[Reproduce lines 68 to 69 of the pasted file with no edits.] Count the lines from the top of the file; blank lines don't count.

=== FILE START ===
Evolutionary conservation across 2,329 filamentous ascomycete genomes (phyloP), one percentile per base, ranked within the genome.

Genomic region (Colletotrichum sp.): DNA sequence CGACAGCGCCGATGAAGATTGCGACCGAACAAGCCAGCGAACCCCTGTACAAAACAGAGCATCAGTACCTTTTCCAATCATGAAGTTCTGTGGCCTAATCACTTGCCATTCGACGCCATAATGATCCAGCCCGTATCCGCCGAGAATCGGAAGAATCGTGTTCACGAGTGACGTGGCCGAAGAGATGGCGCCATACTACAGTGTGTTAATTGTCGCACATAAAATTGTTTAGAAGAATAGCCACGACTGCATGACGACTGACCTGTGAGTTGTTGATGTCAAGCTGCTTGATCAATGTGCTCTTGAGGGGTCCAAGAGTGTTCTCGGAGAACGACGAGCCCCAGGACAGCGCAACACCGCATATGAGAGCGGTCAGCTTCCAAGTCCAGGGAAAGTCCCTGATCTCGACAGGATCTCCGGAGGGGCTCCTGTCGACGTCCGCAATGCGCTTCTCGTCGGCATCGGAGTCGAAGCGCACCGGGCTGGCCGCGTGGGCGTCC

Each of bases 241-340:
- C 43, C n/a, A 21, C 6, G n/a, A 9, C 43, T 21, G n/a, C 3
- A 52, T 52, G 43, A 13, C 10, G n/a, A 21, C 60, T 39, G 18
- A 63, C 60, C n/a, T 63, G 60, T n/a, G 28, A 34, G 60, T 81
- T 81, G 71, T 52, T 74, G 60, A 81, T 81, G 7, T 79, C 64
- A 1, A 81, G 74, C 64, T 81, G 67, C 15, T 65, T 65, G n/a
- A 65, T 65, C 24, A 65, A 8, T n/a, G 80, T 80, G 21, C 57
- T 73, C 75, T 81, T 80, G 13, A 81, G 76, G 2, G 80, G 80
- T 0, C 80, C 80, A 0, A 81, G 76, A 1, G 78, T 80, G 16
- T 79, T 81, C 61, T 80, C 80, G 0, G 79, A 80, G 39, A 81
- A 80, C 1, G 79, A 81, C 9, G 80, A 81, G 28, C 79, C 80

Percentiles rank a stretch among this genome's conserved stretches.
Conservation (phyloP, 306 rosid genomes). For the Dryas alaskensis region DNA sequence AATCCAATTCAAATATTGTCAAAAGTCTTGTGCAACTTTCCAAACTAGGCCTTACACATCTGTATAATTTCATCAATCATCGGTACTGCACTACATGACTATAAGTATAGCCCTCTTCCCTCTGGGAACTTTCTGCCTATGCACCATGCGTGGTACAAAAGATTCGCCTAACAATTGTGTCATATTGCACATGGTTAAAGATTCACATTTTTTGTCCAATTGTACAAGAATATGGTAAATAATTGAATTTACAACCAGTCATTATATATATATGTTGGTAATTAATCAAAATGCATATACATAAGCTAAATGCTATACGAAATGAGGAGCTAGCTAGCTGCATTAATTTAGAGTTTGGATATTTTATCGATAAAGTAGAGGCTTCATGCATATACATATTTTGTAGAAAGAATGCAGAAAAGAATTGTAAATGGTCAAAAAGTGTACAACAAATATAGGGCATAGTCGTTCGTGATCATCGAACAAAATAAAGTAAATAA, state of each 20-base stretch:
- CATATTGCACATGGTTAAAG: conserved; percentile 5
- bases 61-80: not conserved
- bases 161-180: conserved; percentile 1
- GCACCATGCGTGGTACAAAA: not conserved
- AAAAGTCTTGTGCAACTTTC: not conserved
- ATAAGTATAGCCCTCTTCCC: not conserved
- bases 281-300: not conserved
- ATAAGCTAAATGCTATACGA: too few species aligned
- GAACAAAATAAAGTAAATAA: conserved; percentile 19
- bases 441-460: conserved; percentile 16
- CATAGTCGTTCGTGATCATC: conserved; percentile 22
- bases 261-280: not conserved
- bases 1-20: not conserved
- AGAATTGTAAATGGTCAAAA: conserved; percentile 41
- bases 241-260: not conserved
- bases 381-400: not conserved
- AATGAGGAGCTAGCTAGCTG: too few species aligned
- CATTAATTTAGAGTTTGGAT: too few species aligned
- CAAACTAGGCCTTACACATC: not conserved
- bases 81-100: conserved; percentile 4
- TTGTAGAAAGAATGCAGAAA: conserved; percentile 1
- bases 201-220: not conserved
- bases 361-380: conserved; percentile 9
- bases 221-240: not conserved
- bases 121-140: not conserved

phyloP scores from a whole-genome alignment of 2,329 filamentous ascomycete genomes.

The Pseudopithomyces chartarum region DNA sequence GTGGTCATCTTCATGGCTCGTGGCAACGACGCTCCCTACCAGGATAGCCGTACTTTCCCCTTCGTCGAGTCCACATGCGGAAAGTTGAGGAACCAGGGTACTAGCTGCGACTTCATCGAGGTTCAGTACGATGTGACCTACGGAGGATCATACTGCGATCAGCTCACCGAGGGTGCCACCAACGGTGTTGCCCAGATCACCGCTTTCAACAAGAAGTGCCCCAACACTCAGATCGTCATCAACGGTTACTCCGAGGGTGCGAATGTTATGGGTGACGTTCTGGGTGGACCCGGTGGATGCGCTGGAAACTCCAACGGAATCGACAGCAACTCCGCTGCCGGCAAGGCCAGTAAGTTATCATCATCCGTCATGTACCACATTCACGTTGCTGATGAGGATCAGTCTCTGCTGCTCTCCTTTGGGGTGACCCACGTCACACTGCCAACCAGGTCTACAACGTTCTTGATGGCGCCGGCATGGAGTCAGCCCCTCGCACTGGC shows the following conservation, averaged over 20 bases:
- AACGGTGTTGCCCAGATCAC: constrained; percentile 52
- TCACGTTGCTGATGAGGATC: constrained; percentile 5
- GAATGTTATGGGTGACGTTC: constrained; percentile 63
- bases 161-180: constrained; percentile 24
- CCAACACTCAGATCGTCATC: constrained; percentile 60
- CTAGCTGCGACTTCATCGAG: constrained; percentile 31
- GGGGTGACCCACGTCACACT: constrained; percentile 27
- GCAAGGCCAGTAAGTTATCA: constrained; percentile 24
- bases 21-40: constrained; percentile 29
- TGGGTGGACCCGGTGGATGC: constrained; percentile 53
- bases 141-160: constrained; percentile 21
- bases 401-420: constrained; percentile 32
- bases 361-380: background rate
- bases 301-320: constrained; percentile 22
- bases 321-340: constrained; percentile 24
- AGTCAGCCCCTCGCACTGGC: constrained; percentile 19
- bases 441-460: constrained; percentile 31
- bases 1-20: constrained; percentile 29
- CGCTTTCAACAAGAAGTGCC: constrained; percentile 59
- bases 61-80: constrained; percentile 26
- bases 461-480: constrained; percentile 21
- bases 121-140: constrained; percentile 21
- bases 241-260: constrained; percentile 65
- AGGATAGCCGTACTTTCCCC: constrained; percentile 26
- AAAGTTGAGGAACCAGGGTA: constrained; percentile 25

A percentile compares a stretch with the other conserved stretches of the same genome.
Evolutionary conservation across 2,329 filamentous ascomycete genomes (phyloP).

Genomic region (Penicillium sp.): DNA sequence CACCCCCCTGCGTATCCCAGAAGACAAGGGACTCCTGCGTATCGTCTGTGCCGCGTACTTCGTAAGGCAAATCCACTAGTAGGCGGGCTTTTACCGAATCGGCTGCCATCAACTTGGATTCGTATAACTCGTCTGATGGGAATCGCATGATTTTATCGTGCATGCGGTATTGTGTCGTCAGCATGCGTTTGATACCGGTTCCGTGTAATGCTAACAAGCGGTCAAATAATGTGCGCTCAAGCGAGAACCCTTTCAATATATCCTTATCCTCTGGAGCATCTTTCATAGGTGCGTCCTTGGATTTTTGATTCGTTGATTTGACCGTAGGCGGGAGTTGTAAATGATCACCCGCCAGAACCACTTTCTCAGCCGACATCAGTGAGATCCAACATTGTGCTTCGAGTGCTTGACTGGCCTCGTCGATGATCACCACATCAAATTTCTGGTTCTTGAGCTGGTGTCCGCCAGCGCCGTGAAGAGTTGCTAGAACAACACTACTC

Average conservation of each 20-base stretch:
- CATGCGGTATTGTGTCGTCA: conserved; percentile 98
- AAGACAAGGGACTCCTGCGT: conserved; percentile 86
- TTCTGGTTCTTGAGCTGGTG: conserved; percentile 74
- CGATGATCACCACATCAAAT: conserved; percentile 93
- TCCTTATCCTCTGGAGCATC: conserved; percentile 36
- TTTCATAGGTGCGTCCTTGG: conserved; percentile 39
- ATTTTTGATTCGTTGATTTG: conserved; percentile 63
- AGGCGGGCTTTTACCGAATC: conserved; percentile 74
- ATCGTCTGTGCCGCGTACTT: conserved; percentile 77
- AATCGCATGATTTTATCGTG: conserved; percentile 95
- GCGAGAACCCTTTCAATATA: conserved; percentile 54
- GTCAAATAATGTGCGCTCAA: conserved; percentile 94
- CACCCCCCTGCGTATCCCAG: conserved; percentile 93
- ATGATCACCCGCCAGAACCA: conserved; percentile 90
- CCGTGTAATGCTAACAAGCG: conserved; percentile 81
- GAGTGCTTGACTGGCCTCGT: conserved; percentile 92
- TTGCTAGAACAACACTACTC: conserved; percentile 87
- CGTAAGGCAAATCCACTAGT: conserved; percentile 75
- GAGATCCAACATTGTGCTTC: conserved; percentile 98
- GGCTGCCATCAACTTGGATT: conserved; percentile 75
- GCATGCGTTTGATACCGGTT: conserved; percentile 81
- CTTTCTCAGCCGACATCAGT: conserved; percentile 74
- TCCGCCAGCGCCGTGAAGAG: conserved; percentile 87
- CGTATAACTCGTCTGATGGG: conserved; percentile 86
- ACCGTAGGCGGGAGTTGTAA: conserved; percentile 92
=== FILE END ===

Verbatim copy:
A percentile compares a stretch with the other conserved stretches of the same genome.
Evolutionary conservation across 2,329 filamentous ascomycete genomes (phyloP).